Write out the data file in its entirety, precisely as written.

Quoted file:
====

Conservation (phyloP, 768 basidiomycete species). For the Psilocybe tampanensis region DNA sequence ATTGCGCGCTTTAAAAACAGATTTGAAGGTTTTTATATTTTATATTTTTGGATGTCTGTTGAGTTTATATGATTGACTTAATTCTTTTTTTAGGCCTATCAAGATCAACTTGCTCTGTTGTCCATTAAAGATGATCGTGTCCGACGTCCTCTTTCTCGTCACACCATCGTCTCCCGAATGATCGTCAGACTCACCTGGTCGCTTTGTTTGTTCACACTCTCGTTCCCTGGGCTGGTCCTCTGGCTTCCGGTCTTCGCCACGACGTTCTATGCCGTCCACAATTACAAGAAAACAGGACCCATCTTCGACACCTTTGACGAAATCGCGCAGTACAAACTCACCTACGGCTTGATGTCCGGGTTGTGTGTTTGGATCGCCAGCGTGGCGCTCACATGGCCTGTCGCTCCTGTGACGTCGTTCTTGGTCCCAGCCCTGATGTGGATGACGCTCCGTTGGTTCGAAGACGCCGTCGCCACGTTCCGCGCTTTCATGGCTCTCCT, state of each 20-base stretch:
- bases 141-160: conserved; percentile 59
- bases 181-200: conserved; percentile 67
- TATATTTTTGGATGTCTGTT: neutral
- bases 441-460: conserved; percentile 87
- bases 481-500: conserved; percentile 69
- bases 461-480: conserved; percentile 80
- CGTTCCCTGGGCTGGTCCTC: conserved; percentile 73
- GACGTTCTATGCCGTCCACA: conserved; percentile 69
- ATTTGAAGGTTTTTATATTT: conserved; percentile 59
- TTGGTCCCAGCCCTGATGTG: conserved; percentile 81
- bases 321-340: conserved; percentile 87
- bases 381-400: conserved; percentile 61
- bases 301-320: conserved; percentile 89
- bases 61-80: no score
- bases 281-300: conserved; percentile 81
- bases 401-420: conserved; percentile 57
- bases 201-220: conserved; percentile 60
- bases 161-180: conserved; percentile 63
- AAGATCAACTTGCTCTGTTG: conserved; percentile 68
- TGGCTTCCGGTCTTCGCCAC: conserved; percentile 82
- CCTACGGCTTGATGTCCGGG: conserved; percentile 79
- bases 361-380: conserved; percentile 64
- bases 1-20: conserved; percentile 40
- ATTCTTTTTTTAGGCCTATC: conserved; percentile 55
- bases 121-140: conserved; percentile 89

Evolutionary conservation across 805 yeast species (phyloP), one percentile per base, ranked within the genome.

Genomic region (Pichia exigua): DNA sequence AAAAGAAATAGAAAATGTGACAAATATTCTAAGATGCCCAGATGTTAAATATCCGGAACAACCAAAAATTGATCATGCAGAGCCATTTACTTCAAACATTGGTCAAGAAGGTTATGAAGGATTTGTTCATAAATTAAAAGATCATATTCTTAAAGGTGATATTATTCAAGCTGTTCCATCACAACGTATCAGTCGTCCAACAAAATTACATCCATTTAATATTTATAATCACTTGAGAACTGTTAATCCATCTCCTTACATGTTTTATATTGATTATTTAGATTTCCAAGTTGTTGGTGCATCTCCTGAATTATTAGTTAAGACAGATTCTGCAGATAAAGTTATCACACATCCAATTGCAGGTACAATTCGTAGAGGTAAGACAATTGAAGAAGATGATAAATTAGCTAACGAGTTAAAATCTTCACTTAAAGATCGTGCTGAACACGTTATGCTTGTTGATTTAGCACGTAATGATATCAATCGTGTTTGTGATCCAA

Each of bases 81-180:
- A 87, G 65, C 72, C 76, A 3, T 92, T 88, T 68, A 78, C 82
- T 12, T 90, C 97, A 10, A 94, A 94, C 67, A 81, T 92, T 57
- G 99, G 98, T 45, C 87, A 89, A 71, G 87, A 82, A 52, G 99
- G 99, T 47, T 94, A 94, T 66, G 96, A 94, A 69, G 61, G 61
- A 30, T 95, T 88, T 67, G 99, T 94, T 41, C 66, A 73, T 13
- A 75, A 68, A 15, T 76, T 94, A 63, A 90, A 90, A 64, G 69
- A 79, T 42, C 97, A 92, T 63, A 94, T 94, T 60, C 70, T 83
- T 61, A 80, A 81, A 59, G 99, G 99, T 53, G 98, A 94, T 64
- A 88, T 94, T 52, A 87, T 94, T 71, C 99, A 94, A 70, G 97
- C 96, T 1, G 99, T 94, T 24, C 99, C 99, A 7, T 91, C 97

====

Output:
Conservation (phyloP, 768 basidiomycete species). For the Psilocybe tampanensis region DNA sequence ATTGCGCGCTTTAAAAACAGATTTGAAGGTTTTTATATTTTATATTTTTGGATGTCTGTTGAGTTTATATGATTGACTTAATTCTTTTTTTAGGCCTATCAAGATCAACTTGCTCTGTTGTCCATTAAAGATGATCGTGTCCGACGTCCTCTTTCTCGTCACACCATCGTCTCCCGAATGATCGTCAGACTCACCTGGTCGCTTTGTTTGTTCACACTCTCGTTCCCTGGGCTGGTCCTCTGGCTTCCGGTCTTCGCCACGACGTTCTATGCCGTCCACAATTACAAGAAAACAGGACCCATCTTCGACACCTTTGACGAAATCGCGCAGTACAAACTCACCTACGGCTTGATGTCCGGGTTGTGTGTTTGGATCGCCAGCGTGGCGCTCACATGGCCTGTCGCTCCTGTGACGTCGTTCTTGGTCCCAGCCCTGATGTGGATGACGCTCCGTTGGTTCGAAGACGCCGTCGCCACGTTCCGCGCTTTCATGGCTCTCCT, state of each 20-base stretch:
- bases 141-160: conserved; percentile 59
- bases 181-200: conserved; percentile 67
- TATATTTTTGGATGTCTGTT: neutral
- bases 441-460: conserved; percentile 87
- bases 481-500: conserved; percentile 69
- bases 461-480: conserved; percentile 80
- CGTTCCCTGGGCTGGTCCTC: conserved; percentile 73
- GACGTTCTATGCCGTCCACA: conserved; percentile 69
- ATTTGAAGGTTTTTATATTT: conserved; percentile 59
- TTGGTCCCAGCCCTGATGTG: conserved; percentile 81
- bases 321-340: conserved; percentile 87
- bases 381-400: conserved; percentile 61
- bases 301-320: conserved; percentile 89
- bases 61-80: no score
- bases 281-300: conserved; percentile 81
- bases 401-420: conserved; percentile 57
- bases 201-220: conserved; percentile 60
- bases 161-180: conserved; percentile 63
- AAGATCAACTTGCTCTGTTG: conserved; percentile 68
- TGGCTTCCGGTCTTCGCCAC: conserved; percentile 82
- CCTACGGCTTGATGTCCGGG: conserved; percentile 79
- bases 361-380: conserved; percentile 64
- bases 1-20: conserved; percentile 40
- ATTCTTTTTTTAGGCCTATC: conserved; percentile 55
- bases 121-140: conserved; percentile 89

Evolutionary conservation across 805 yeast species (phyloP), one percentile per base, ranked within the genome.

Genomic region (Pichia exigua): DNA sequence AAAAGAAATAGAAAATGTGACAAATATTCTAAGATGCCCAGATGTTAAATATCCGGAACAACCAAAAATTGATCATGCAGAGCCATTTACTTCAAACATTGGTCAAGAAGGTTATGAAGGATTTGTTCATAAATTAAAAGATCATATTCTTAAAGGTGATATTATTCAAGCTGTTCCATCACAACGTATCAGTCGTCCAACAAAATTACATCCATTTAATATTTATAATCACTTGAGAACTGTTAATCCATCTCCTTACATGTTTTATATTGATTATTTAGATTTCCAAGTTGTTGGTGCATCTCCTGAATTATTAGTTAAGACAGATTCTGCAGATAAAGTTATCACACATCCAATTGCAGGTACAATTCGTAGAGGTAAGACAATTGAAGAAGATGATAAATTAGCTAACGAGTTAAAATCTTCACTTAAAGATCGTGCTGAACACGTTATGCTTGTTGATTTAGCACGTAATGATATCAATCGTGTTTGTGATCCAA

Each of bases 81-180:
- A 87, G 65, C 72, C 76, A 3, T 92, T 88, T 68, A 78, C 82
- T 12, T 90, C 97, A 10, A 94, A 94, C 67, A 81, T 92, T 57
- G 99, G 98, T 45, C 87, A 89, A 71, G 87, A 82, A 52, G 99
- G 99, T 47, T 94, A 94, T 66, G 96, A 94, A 69, G 61, G 61
- A 30, T 95, T 88, T 67, G 99, T 94, T 41, C 66, A 73, T 13
- A 75, A 68, A 15, T 76, T 94, A 63, A 90, A 90, A 64, G 69
- A 79, T 42, C 97, A 92, T 63, A 94, T 94, T 60, C 70, T 83
- T 61, A 80, A 81, A 59, G 99, G 99, T 53, G 98, A 94, T 64
- A 88, T 94, T 52, A 87, T 94, T 71, C 99, A 94, A 70, G 97
- C 96, T 1, G 99, T 94, T 24, C 99, C 99, A 7, T 91, C 97